The Atlantic hurricane season runs from June 1 through the end of November. When you live in South Florida, it’s something you pay attention to. Time to think about buying batteries, Sterno, candles, nonperishable food, and bottled water. It’s time to check your flashlights, your storm shutters, and make sure you know where everything is in case of emergency.
But hurricanes are thoughtful and considerate natural disasters, for the most part. Unlike tornadoes that just spring up out of nowhere, you can generally see hurricanes a week or more out, assess the spaghetti models, decide if it’s time to batten down the hatches or if in all likelihood it will miss you. And we’ve been very fortunate the last decade or so.
Back in 2004 we had so many named storms they ran out of names and had to start using the Greek alphabet. Here’s a tracking map showing just four of the little boogers as they impacted our neck of the woods. That was a rough year.
Hurricane Frances hit us in the middle of the night on September 4. I was a single parent with two teenaged boys. We took the cushions off the sofas and spread them out on the dining room floor of our rented duplex because it was the center of the house. I think the boys slept but I listened to the howling all night long. While we fortunately sustained no damage, we were without power for two weeks. I’m talking about fourteen whole days with no lights, no refrigerator, no stove, no air conditioning (September in South Florida is like a sauna). Do you have any idea how many times you enter a room and automatically flip the light switch without even thinking about it? I was never so glad to see the trucks from FP&L. Those guys and gals were heroes.
We finally got back to normal when on the night of September 26, we were clobbered by Hurricane Jeanne. This is the radar of Jeanne hitting us. It was another interminable night on the sofa cushions in the dining room. At one point I thought I couldn’t take any more howling. But of course, I did, because what else can you do? Again, we were without power for two weeks. And it wasn’t only the residential customers who were off the grid. Business like grocery stores and gas stations were out of commission, too. We heard that a movie theatre downtown had power. We sat through Without a Paddle two days in a row, not because it was an astounding achievement in film-making but because for two hours we could sit in the air conditioning.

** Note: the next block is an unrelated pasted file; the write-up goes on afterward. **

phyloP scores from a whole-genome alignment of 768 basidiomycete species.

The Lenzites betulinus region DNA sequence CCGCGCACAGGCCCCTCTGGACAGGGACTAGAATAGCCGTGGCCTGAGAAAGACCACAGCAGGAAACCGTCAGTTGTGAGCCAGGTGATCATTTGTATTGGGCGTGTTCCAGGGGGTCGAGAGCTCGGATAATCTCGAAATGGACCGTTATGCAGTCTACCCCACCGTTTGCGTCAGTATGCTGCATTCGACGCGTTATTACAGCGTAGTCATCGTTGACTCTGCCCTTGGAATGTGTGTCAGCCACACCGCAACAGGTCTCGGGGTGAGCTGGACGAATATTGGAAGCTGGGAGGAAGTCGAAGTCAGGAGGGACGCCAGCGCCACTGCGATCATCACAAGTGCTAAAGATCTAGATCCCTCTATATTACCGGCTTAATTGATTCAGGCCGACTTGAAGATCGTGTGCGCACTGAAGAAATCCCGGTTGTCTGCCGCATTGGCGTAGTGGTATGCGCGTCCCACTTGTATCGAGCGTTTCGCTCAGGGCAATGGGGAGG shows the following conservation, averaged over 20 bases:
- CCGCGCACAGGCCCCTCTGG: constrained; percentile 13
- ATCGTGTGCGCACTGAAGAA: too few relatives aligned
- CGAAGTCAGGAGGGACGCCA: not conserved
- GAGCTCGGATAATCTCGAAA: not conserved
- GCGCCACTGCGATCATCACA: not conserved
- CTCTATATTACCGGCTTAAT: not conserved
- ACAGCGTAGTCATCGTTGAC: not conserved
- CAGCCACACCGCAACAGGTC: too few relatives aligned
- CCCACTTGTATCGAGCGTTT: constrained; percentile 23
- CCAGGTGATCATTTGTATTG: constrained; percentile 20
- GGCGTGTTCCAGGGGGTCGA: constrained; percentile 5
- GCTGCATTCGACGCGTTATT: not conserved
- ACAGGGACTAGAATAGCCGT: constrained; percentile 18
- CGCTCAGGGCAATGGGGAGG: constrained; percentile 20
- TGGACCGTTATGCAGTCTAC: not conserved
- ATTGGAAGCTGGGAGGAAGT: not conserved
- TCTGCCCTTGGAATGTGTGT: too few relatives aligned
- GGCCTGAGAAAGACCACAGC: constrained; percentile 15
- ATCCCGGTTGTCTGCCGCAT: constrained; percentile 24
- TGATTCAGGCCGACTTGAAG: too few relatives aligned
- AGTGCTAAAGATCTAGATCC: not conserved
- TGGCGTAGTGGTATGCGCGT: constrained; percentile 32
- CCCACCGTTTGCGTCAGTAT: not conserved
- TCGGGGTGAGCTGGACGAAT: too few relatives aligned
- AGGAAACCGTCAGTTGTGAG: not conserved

Life eventually returned to normal. Then the following year, we were hit by Hurricane Wilma on October 24, 2005. One difference was that Wilma had the decency to roll through during the day. At one point, the boys and I sat on my bed watching out my sliding glass door. We’d taken off that storm shutter because we’d gotten a bit claustrophobic. The door looked out onto our screened lanai, but of course the screen had all been blown out. We watched in fascination as an empty recycling bin scooted a couple of feet across the patio then it was suddenly whipped out of sight. We never did find that thing.
Here we are on the brink of another hurricane season. I’m not worried, really, it’s just something I notice. I’m thinking about batteries and candles, wondering where the Sterno ended up in the garage. We’ve gotten off really easy for years. Sometimes it almost seems like we’re due. I just might buy a new flashlight.
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